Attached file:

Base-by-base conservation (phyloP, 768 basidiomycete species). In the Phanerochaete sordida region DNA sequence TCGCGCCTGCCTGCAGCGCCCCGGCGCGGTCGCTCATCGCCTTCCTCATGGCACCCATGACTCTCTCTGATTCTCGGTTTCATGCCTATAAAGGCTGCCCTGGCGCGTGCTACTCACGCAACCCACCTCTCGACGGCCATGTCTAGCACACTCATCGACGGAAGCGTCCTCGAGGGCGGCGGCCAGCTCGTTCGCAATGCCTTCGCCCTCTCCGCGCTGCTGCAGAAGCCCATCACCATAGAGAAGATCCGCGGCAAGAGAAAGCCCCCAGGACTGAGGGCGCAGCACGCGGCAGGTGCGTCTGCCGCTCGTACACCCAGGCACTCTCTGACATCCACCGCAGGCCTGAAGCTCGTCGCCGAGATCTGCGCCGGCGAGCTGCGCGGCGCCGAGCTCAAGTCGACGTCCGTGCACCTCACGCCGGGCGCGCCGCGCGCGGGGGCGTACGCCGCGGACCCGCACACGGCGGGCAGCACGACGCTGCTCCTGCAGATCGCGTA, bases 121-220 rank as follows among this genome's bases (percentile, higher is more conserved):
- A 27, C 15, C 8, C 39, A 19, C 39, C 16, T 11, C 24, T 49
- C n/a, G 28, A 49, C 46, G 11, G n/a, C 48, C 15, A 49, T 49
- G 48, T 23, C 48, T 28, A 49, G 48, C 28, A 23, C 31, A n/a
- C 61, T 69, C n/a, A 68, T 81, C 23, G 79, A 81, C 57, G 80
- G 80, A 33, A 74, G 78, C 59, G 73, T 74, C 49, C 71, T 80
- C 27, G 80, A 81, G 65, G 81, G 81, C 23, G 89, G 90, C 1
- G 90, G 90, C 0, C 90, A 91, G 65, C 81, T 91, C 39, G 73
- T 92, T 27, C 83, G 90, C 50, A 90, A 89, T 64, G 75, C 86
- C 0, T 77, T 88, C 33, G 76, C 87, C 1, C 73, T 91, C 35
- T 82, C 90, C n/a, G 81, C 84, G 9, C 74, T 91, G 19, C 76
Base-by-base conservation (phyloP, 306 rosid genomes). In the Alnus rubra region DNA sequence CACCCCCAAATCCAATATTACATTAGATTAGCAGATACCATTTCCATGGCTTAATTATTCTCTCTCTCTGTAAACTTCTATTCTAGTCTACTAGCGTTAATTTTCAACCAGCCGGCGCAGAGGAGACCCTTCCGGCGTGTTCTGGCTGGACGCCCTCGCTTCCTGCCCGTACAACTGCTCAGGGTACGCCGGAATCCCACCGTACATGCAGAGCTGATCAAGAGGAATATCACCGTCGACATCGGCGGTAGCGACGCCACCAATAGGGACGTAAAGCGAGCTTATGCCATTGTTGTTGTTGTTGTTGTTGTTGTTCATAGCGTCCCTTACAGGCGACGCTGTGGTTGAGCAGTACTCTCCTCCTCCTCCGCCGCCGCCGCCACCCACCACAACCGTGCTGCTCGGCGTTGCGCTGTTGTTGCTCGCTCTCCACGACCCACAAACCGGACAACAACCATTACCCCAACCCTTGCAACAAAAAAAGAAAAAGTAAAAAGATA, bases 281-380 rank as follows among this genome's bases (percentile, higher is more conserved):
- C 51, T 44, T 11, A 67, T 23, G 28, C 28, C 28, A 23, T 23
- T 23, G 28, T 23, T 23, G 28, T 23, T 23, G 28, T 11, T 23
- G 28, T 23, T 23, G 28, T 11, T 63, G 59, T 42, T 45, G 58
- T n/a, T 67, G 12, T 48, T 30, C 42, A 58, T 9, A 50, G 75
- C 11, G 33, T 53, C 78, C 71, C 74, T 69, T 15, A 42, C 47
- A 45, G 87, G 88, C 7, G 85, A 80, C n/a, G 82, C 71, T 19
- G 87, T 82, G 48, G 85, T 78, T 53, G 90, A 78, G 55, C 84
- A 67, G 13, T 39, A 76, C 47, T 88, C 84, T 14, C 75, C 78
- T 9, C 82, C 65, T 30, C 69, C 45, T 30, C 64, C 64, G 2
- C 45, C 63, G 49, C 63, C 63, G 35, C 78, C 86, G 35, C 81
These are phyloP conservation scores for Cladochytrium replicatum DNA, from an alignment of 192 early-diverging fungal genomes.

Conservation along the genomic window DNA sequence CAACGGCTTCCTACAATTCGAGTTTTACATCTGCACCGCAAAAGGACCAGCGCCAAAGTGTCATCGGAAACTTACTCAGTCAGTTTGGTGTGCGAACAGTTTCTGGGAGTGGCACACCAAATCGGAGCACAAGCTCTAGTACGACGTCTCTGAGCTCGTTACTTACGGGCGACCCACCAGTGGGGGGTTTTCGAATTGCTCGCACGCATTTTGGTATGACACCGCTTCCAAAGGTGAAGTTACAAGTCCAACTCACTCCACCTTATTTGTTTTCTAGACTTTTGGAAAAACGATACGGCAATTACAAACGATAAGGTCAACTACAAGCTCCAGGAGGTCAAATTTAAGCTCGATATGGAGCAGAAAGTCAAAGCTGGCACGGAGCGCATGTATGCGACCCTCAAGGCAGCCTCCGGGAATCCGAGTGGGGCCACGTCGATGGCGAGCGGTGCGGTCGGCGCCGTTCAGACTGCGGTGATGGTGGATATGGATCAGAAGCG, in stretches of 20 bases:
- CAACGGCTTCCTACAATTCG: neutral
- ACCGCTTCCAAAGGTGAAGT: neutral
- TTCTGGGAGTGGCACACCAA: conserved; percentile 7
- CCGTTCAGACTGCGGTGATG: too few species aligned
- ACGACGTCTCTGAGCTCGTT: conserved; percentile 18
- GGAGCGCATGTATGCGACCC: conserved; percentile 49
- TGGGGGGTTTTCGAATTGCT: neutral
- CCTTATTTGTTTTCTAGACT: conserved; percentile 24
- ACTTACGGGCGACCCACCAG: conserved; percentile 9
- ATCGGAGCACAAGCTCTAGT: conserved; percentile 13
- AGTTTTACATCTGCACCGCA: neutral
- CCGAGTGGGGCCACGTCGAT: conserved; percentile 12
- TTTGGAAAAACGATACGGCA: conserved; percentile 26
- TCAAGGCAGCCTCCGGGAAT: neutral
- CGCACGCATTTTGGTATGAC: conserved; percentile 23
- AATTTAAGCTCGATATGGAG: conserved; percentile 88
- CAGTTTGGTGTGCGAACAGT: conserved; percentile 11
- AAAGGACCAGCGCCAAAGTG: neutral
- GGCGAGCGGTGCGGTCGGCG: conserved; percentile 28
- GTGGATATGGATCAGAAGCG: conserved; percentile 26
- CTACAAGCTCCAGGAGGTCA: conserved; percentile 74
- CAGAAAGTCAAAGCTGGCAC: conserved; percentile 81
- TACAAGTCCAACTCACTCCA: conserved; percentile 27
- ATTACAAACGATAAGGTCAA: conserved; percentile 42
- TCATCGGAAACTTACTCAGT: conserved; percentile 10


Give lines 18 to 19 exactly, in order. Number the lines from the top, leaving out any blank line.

- A 45, G 87, G 88, C 7, G 85, A 80, C n/a, G 82, C 71, T 19
- G 87, T 82, G 48, G 85, T 78, T 53, G 90, A 78, G 55, C 84